A little suicide saved my life
How I lost over 100 pounds in less than a year.
I still remember the morning well.... it was one of those sweaty south Texas days in mid-May. Just as the calendar rounds the corner from benign spring breezes to suffocatingly hot interminable summer days. May in Texas is the worst... you know you won't be comfortable again for at least 5 months.
So I was depressed. In fact, I was downright miserable and it wasn't just the weather. Grad school was over and I had no idea what to do next. I was working for minimum-wage in a call-center in the evenings selling insurance to old people. I had just turned 25 and I had no plan and no prospects. I was living in a tiny one room 3rd-floor apartment above a crazy old man in a wheelchair.
On top of it all, I was obese. I'd always been a 'husky' kid, but college and grad school had been stressful. Over those years I'd really packed on the pounds. I'd experimented with fasting and I'd become a vegetarian, but pasta and bread and cheese were my staples.
The previous weekend my wife and I had gone for a hike (or tried to, anyway). I couldn't make it up a moderate hill without having to stop several times. After college, I had no health insurance. My dad tried to put me on his plan and I was denied because my blood pressure was too high (at 23!). It's probably not much of an exaggeration to say that given my trajectory, I would likely not live to see grandchildren. I'd been avoiding scales for years because of the acute painful shame they invariably inflicted, but the last number I remember seeing was 276. I knew I was rapidly approaching or already well past 280lbs on my 6ft frame.
On that morning, everything came to a head. I couldn't bring myself to get out of bed. I knew I was sick and I was disgusted with myself. It was nearly lunch time, and somehow, for some reason, in that moment I decided to take everything out on myself. I decided to kill myself.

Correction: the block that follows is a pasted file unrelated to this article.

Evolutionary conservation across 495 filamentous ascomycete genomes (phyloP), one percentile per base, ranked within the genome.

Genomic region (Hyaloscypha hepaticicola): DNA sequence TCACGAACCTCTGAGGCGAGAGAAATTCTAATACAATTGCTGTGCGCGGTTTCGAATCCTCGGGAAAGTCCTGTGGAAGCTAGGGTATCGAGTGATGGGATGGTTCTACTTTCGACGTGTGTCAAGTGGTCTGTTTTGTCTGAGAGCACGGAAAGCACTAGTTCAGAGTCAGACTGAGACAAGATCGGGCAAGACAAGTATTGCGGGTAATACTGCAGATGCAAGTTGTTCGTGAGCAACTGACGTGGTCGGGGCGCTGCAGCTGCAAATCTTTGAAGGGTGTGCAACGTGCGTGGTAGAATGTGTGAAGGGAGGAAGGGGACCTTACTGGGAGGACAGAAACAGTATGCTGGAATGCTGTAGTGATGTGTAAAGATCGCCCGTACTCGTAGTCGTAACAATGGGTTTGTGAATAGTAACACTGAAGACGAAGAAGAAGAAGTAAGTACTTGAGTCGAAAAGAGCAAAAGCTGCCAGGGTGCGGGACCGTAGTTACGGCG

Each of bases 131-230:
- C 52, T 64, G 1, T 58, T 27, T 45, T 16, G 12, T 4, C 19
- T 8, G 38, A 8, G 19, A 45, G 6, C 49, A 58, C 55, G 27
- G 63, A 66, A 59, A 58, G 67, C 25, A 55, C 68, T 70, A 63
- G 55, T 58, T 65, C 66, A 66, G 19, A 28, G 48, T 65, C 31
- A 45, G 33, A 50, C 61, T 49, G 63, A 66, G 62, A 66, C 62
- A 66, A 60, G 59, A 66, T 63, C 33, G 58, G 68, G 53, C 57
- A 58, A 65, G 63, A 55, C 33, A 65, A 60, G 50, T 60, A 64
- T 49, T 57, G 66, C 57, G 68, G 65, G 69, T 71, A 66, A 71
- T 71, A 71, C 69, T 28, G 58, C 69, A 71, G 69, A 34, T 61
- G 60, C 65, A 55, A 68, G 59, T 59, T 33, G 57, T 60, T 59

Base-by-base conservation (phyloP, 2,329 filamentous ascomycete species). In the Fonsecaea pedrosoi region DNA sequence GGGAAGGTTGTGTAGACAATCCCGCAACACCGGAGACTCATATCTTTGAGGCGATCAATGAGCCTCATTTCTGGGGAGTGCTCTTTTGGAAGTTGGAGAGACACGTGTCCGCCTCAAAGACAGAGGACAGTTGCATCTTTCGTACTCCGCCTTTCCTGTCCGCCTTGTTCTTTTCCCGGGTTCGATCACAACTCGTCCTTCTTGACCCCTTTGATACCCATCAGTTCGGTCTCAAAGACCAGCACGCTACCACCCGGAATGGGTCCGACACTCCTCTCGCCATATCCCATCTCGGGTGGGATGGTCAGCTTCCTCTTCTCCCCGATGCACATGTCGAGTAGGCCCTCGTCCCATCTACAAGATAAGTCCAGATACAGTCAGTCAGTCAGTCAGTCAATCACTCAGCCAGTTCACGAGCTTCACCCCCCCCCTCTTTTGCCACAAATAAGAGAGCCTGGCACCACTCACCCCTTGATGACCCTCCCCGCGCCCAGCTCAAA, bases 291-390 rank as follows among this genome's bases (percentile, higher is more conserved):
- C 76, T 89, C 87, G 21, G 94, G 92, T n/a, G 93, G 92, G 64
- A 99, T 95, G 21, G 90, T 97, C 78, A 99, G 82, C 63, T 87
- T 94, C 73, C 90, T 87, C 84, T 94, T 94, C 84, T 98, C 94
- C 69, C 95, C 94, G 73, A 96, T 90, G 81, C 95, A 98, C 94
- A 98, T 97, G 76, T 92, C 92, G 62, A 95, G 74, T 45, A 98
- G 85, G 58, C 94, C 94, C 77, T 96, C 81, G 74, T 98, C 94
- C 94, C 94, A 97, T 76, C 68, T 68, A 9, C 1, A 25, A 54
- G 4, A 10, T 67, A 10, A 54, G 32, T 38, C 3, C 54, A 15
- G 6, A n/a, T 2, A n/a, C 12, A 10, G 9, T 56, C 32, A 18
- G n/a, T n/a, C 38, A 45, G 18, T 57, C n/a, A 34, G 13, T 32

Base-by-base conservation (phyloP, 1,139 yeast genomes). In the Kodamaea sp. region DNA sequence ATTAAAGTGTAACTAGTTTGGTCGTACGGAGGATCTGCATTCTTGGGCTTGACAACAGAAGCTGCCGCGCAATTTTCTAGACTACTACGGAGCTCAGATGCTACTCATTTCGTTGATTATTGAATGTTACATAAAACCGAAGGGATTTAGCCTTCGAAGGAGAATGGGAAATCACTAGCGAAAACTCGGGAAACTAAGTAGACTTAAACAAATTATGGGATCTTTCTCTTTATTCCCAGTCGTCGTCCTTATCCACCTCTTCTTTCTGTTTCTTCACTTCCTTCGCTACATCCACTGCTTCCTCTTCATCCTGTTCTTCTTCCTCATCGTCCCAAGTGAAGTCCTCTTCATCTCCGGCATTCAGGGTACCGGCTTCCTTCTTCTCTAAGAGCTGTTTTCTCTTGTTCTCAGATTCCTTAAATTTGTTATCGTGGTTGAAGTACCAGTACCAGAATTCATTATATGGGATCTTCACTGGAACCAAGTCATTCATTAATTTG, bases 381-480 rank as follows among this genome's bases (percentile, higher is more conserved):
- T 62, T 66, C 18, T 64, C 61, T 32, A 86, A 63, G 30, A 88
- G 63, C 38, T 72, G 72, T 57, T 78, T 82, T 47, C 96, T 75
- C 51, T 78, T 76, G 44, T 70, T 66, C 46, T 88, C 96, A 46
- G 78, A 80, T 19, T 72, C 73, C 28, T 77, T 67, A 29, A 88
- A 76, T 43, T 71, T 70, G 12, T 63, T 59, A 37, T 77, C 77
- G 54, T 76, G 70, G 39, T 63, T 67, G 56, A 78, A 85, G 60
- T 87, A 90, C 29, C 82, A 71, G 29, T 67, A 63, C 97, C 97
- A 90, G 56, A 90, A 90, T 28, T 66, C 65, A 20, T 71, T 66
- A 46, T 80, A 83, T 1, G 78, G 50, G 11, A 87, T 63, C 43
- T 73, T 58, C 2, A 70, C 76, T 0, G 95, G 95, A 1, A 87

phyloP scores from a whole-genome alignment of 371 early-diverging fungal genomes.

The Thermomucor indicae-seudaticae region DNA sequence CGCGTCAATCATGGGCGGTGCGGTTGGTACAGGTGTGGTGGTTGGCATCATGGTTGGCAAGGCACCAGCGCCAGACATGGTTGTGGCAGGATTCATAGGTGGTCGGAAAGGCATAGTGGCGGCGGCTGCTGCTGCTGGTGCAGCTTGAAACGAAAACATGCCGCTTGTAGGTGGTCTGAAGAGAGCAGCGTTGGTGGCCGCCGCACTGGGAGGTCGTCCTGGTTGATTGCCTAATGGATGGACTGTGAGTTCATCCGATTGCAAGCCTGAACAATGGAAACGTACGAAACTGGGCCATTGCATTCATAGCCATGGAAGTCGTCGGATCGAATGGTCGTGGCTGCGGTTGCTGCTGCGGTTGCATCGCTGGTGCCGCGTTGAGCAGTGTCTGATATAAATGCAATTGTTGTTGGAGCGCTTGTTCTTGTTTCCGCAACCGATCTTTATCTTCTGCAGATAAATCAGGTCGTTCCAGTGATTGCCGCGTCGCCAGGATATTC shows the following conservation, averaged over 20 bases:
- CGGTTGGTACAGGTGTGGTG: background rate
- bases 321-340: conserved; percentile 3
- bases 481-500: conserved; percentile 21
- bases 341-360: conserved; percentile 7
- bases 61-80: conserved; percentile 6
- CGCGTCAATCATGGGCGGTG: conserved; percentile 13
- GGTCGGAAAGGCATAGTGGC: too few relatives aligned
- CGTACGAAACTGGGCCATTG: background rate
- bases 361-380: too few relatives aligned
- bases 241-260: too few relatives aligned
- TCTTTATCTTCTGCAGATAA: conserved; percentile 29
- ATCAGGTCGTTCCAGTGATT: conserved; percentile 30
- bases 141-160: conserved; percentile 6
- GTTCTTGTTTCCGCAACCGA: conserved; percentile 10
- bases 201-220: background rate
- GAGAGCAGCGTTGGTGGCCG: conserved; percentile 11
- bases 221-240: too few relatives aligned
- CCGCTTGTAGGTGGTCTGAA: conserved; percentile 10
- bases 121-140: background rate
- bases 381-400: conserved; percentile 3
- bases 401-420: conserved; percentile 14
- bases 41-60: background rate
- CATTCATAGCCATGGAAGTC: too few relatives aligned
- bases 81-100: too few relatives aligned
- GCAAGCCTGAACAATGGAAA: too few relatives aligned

I wasn't literally suicidal... I was going to kill that fat slob who had wallowed in bed all morning and couldn't even enjoy a pleasant hike with his wife. I knew what that guy hated, dreaded, and feared. I knew what would kill him dead... what would leave him choking and gasping and crying for mercy. It was as clear to me as the miserable sun outside. I became kind of disconnected... calm and cold. I dragged his ass out of bed, put on some shoes and I made him run.
I didn't get far. The road outside our apartment started out in a slight incline and went around in a rectangle. I still remember the mailbox I stopped at maybe 250-300yards form the corner where I'd started. I simply couldn't go any further. I stumbled and grabbed my knees and my breath, then walked the rest of the way around.
I labored up the stairs back to my apartment and showered. I can't say anything dramatic had changed. I still hated myself. I still dreaded the rest of the day. I still dreaded going to work. But I also already dreaded the next morning. I knew even in the shower then, that I was going to do it again. And I did.
The next morning came and I put my shoes on again. There was no decision to make, no arguing. Fat-me had been sentenced to death. I could see the mailbox where I'd petered-out the day before from the corner. I fixated on it, started running, and went several yards past it. Then, I walked around and back to the apartment. That was it. Every single morning. Every morning, I went a little farther than the day before.